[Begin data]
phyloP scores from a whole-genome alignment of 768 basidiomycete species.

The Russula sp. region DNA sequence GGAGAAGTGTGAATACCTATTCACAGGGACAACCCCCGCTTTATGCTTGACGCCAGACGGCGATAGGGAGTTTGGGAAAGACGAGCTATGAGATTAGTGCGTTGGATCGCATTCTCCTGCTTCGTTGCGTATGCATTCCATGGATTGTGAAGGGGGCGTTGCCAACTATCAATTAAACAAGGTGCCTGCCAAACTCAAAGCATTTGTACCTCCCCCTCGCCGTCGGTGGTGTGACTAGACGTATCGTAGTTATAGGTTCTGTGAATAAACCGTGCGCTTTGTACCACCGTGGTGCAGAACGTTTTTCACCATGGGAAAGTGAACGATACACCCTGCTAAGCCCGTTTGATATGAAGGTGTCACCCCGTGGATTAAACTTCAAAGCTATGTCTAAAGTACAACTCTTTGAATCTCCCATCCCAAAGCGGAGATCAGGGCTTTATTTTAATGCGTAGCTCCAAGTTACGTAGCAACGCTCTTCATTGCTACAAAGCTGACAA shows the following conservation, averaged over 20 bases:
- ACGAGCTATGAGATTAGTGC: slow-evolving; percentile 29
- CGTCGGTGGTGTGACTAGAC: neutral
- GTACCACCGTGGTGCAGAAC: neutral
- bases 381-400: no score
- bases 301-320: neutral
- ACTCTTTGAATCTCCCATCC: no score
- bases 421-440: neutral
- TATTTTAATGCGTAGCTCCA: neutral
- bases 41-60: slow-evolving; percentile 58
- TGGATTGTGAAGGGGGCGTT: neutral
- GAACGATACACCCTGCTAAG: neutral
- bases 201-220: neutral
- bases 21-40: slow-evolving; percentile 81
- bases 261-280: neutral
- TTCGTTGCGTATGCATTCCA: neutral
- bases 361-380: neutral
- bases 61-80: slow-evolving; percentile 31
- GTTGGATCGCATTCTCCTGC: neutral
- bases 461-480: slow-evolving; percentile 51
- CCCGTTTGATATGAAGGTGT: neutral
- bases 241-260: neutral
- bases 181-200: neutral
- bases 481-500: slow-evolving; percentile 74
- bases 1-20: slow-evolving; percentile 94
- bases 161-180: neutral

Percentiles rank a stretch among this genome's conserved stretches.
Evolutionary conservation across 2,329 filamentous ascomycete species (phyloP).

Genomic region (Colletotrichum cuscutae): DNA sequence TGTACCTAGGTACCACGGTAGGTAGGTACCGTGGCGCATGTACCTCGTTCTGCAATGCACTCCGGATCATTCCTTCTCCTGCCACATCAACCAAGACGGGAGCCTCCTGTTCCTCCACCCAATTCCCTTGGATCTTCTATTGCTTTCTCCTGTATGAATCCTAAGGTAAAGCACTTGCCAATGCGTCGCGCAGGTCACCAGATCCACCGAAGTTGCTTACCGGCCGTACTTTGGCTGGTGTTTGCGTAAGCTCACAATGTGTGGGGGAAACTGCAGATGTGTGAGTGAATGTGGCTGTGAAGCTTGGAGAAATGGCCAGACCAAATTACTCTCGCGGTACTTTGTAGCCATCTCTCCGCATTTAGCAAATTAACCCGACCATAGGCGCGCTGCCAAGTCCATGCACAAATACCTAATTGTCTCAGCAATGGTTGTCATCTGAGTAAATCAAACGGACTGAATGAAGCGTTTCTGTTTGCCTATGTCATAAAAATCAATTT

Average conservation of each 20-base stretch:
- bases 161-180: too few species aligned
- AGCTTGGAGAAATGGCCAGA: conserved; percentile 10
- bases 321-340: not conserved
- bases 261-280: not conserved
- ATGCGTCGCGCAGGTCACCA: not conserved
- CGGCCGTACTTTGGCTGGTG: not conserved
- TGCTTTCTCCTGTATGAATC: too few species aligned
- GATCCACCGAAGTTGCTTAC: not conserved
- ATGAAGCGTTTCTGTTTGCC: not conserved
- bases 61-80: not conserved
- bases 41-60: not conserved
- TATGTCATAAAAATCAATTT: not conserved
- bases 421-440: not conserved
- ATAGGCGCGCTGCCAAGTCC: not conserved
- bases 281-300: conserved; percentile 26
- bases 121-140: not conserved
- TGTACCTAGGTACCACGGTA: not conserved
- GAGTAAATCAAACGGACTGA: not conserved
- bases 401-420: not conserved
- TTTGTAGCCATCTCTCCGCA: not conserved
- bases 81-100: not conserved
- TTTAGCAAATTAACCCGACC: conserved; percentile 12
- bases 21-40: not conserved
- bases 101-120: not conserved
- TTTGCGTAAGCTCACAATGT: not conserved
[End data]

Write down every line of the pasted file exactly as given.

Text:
phyloP scores from a whole-genome alignment of 768 basidiomycete species.

The Russula sp. region DNA sequence GGAGAAGTGTGAATACCTATTCACAGGGACAACCCCCGCTTTATGCTTGACGCCAGACGGCGATAGGGAGTTTGGGAAAGACGAGCTATGAGATTAGTGCGTTGGATCGCATTCTCCTGCTTCGTTGCGTATGCATTCCATGGATTGTGAAGGGGGCGTTGCCAACTATCAATTAAACAAGGTGCCTGCCAAACTCAAAGCATTTGTACCTCCCCCTCGCCGTCGGTGGTGTGACTAGACGTATCGTAGTTATAGGTTCTGTGAATAAACCGTGCGCTTTGTACCACCGTGGTGCAGAACGTTTTTCACCATGGGAAAGTGAACGATACACCCTGCTAAGCCCGTTTGATATGAAGGTGTCACCCCGTGGATTAAACTTCAAAGCTATGTCTAAAGTACAACTCTTTGAATCTCCCATCCCAAAGCGGAGATCAGGGCTTTATTTTAATGCGTAGCTCCAAGTTACGTAGCAACGCTCTTCATTGCTACAAAGCTGACAA shows the following conservation, averaged over 20 bases:
- ACGAGCTATGAGATTAGTGC: slow-evolving; percentile 29
- CGTCGGTGGTGTGACTAGAC: neutral
- GTACCACCGTGGTGCAGAAC: neutral
- bases 381-400: no score
- bases 301-320: neutral
- ACTCTTTGAATCTCCCATCC: no score
- bases 421-440: neutral
- TATTTTAATGCGTAGCTCCA: neutral
- bases 41-60: slow-evolving; percentile 58
- TGGATTGTGAAGGGGGCGTT: neutral
- GAACGATACACCCTGCTAAG: neutral
- bases 201-220: neutral
- bases 21-40: slow-evolving; percentile 81
- bases 261-280: neutral
- TTCGTTGCGTATGCATTCCA: neutral
- bases 361-380: neutral
- bases 61-80: slow-evolving; percentile 31
- GTTGGATCGCATTCTCCTGC: neutral
- bases 461-480: slow-evolving; percentile 51
- CCCGTTTGATATGAAGGTGT: neutral
- bases 241-260: neutral
- bases 181-200: neutral
- bases 481-500: slow-evolving; percentile 74
- bases 1-20: slow-evolving; percentile 94
- bases 161-180: neutral

Percentiles rank a stretch among this genome's conserved stretches.
Evolutionary conservation across 2,329 filamentous ascomycete species (phyloP).

Genomic region (Colletotrichum cuscutae): DNA sequence TGTACCTAGGTACCACGGTAGGTAGGTACCGTGGCGCATGTACCTCGTTCTGCAATGCACTCCGGATCATTCCTTCTCCTGCCACATCAACCAAGACGGGAGCCTCCTGTTCCTCCACCCAATTCCCTTGGATCTTCTATTGCTTTCTCCTGTATGAATCCTAAGGTAAAGCACTTGCCAATGCGTCGCGCAGGTCACCAGATCCACCGAAGTTGCTTACCGGCCGTACTTTGGCTGGTGTTTGCGTAAGCTCACAATGTGTGGGGGAAACTGCAGATGTGTGAGTGAATGTGGCTGTGAAGCTTGGAGAAATGGCCAGACCAAATTACTCTCGCGGTACTTTGTAGCCATCTCTCCGCATTTAGCAAATTAACCCGACCATAGGCGCGCTGCCAAGTCCATGCACAAATACCTAATTGTCTCAGCAATGGTTGTCATCTGAGTAAATCAAACGGACTGAATGAAGCGTTTCTGTTTGCCTATGTCATAAAAATCAATTT

Average conservation of each 20-base stretch:
- bases 161-180: too few species aligned
- AGCTTGGAGAAATGGCCAGA: conserved; percentile 10
- bases 321-340: not conserved
- bases 261-280: not conserved
- ATGCGTCGCGCAGGTCACCA: not conserved
- CGGCCGTACTTTGGCTGGTG: not conserved
- TGCTTTCTCCTGTATGAATC: too few species aligned
- GATCCACCGAAGTTGCTTAC: not conserved
- ATGAAGCGTTTCTGTTTGCC: not conserved
- bases 61-80: not conserved
- bases 41-60: not conserved
- TATGTCATAAAAATCAATTT: not conserved
- bases 421-440: not conserved
- ATAGGCGCGCTGCCAAGTCC: not conserved
- bases 281-300: conserved; percentile 26
- bases 121-140: not conserved
- TGTACCTAGGTACCACGGTA: not conserved
- GAGTAAATCAAACGGACTGA: not conserved
- bases 401-420: not conserved
- TTTGTAGCCATCTCTCCGCA: not conserved
- bases 81-100: not conserved
- TTTAGCAAATTAACCCGACC: conserved; percentile 12
- bases 21-40: not conserved
- bases 101-120: not conserved
- TTTGCGTAAGCTCACAATGT: not conserved